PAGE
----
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Thread: Cultural Theory Greatest Hits

  1. #16
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    Quote Originally Posted by luka View Post
    What does useful mean? I don't know this word!
    Well I think Gilroy has helped me understand the world.

    D&G are essentially wafty nonsense that is a lot of fun but it's hard to quantify exactly what it's for which is also cool. It is basically bonkers pomo marxist psychoanalytical poetry that takes you into a different space.

    There is also poetry in what Gilroy does though.

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    Quote Originally Posted by sadmanbarty View Post
    what is d&g?
    Dolce & Gabbana.

  3. #18
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    Quote Originally Posted by sadmanbarty View Post
    what is d&g?
    one of those rubbish mike paradinas jungle spin off genres.
    Quote Originally Posted by vimothy View Post
    I respect islamists

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  5. #19
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    Quote Originally Posted by luka View Post
    I don't understand any of this btw. Not at all. Understanding has never been my strong point. But I do sometimes enjoy reading bits here and there. Lefebvre has a book called rhythmanalysis which should be made for Barty but I'm not convinced it's that good.
    Well I think, like me, you understand some of it. But also like me you lack that confidence to bullshit about this stuff that the philosophy blogger set had in spades.

    I think part of that comes from having mates who will take the piss out of you when you go off on one, which is a mixed blessing but probably ultimately good.

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  7. #20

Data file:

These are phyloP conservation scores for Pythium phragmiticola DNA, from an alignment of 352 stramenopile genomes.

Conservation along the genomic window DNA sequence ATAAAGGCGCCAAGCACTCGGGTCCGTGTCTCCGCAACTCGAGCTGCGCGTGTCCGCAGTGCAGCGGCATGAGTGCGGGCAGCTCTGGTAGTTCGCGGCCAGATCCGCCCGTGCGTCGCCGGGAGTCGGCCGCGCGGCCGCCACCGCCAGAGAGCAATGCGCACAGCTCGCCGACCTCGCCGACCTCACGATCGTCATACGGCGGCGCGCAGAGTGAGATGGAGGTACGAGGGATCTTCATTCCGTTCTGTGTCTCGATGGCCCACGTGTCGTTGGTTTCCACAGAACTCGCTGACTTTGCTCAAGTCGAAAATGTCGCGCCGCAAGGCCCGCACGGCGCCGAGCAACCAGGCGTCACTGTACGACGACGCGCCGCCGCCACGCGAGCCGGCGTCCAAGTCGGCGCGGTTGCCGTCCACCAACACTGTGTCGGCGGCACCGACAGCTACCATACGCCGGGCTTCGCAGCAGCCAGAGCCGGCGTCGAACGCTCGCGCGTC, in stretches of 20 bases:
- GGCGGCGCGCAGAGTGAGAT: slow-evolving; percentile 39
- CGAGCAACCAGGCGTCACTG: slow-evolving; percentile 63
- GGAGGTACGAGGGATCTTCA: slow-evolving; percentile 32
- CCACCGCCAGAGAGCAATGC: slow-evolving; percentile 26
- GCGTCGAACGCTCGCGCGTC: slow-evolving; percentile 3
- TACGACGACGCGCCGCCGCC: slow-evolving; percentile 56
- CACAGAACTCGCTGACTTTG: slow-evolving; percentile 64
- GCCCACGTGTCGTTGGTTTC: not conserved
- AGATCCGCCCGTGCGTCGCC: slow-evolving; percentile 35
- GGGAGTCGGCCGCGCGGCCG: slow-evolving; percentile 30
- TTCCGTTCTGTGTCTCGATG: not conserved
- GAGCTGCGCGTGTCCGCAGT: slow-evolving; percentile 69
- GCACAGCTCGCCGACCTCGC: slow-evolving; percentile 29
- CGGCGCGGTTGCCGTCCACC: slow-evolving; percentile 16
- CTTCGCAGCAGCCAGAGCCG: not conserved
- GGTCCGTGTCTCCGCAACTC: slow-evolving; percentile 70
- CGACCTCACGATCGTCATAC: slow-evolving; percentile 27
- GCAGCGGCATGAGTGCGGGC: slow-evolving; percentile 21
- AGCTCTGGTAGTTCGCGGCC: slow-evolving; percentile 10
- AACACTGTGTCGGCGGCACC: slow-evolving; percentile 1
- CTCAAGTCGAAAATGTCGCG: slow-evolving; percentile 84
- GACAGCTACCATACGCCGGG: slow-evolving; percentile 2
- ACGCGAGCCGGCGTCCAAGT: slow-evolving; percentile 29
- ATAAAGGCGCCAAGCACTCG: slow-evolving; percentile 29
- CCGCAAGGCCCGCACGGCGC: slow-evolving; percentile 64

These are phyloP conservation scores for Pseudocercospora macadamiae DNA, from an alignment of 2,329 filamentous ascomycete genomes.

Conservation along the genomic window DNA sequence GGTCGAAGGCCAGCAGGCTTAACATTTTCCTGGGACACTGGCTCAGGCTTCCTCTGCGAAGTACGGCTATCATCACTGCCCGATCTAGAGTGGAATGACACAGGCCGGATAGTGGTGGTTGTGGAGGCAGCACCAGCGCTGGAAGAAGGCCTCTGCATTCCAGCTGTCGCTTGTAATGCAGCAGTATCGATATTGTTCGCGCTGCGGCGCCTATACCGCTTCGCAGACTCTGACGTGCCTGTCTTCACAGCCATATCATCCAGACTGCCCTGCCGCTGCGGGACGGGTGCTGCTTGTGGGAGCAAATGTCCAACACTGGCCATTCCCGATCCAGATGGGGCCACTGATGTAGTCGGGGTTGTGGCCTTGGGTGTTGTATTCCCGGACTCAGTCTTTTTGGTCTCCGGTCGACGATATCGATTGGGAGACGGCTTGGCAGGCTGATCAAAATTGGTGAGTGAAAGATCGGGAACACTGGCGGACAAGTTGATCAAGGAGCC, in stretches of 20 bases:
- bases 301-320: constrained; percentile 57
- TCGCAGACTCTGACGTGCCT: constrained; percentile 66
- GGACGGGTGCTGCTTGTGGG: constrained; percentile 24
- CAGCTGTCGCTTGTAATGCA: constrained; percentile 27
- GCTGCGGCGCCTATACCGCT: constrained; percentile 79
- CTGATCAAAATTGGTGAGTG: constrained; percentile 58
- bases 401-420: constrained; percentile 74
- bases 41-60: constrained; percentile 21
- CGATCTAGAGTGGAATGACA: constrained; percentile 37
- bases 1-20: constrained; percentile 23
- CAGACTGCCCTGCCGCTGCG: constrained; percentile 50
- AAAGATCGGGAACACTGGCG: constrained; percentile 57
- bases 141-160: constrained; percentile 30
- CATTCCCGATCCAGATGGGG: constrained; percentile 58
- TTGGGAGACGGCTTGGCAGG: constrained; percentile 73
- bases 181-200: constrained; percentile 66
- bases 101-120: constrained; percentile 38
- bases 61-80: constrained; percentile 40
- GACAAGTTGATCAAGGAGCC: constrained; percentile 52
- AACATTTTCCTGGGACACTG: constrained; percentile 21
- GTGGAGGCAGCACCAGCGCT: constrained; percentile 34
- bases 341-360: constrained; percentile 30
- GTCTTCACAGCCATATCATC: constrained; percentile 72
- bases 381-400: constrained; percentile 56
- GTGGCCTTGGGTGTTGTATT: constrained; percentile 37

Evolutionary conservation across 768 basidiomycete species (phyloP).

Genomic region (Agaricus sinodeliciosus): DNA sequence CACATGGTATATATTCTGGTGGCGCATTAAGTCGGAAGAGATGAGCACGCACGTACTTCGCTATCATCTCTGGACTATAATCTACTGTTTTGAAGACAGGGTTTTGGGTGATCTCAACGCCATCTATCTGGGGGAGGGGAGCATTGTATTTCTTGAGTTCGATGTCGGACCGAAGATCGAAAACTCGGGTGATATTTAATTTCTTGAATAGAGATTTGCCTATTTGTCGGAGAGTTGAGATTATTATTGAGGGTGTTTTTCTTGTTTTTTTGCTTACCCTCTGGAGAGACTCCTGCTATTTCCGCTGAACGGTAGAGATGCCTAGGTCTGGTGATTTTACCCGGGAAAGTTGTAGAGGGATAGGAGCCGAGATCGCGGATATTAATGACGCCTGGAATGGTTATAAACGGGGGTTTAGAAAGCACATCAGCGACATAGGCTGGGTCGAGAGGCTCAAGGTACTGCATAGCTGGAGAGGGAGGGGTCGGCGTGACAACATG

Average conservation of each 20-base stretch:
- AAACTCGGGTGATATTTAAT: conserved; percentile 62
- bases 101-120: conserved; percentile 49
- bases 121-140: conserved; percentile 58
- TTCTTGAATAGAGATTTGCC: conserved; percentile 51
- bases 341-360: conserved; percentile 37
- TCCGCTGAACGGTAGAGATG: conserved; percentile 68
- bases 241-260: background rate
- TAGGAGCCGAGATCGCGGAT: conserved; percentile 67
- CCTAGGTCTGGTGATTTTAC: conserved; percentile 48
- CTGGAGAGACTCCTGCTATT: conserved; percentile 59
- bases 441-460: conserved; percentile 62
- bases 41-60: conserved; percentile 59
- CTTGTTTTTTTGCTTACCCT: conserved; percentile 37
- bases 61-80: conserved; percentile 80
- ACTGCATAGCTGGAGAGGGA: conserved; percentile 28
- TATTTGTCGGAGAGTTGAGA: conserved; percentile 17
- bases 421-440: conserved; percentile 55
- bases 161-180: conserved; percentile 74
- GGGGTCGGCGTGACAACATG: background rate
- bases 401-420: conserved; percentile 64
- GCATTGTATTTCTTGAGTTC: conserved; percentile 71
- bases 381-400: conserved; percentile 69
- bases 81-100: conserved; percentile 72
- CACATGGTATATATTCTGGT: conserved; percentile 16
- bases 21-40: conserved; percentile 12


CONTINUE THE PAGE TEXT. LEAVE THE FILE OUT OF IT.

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    Quote Originally Posted by john eden View Post
    Well I think, like me, you understand some of it. But also like me you lack that confidence to bullshit about this stuff that the philosophy blogger set had in spades.

    I think part of that comes from having mates who will take the piss out of you when you go off on one, which is a mixed blessing but probably ultimately good.
    "Grounding"

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  9. #21
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    I find a lot of it consists of inserting the phrase "... as ... " with no real explanation because it sounds cool as it is: text as fortress, currency as exoskeleton and so on.

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  11. #22
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    Quote Originally Posted by version View Post
    currency as exoskeleton.
    did you make that up?
    Quote Originally Posted by vimothy View Post
    I respect islamists

  12. #23
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    Quote Originally Posted by sadmanbarty View Post
    did you make that up?
    Yeah, I made both of them up.

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  14. #24
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    it should be a real one. it's a goodun
    Quote Originally Posted by vimothy View Post
    I respect islamists

  15. #25
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    Baudrillard wrote about 50 books (i've not counted but that's what feels like). Yet - and this is just a hunch - I suspect the kernel of most everything is contained in this short essay, "The Ecstasy of Communication"